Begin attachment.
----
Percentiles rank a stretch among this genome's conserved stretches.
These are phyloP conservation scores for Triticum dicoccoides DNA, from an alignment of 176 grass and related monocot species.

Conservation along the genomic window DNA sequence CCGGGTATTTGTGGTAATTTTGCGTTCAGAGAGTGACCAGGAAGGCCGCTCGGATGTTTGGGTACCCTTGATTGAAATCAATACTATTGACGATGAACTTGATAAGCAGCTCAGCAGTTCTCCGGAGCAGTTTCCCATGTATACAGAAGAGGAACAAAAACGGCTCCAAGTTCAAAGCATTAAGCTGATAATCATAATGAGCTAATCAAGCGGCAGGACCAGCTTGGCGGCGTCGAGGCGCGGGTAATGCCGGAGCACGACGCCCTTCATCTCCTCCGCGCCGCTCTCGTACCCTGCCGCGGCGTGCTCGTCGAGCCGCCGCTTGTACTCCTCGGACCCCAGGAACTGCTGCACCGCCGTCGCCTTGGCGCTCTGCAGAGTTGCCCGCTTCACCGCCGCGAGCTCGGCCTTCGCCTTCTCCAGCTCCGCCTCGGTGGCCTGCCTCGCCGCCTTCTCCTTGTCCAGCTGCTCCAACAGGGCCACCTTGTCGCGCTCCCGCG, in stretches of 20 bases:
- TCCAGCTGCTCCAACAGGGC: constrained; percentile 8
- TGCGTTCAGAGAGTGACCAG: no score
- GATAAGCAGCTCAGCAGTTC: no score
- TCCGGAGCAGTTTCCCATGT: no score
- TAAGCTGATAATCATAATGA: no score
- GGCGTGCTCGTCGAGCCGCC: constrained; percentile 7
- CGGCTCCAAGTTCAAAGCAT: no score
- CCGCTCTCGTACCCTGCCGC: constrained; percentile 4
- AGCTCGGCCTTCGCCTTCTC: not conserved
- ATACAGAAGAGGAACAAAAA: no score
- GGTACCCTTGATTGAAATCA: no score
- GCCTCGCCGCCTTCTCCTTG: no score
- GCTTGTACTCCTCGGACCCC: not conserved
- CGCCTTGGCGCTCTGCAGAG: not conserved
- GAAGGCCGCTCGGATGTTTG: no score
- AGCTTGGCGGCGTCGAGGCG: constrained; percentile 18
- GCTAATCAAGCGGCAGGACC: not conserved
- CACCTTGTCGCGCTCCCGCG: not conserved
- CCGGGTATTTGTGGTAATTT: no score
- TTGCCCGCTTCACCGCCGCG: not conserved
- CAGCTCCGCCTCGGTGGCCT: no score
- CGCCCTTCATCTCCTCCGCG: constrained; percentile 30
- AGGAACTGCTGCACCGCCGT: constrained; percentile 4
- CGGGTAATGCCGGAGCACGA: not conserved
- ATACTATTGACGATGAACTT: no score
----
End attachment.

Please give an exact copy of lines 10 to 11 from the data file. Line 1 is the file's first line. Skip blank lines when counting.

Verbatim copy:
- CGGCTCCAAGTTCAAAGCAT: no score
- CCGCTCTCGTACCCTGCCGC: constrained; percentile 4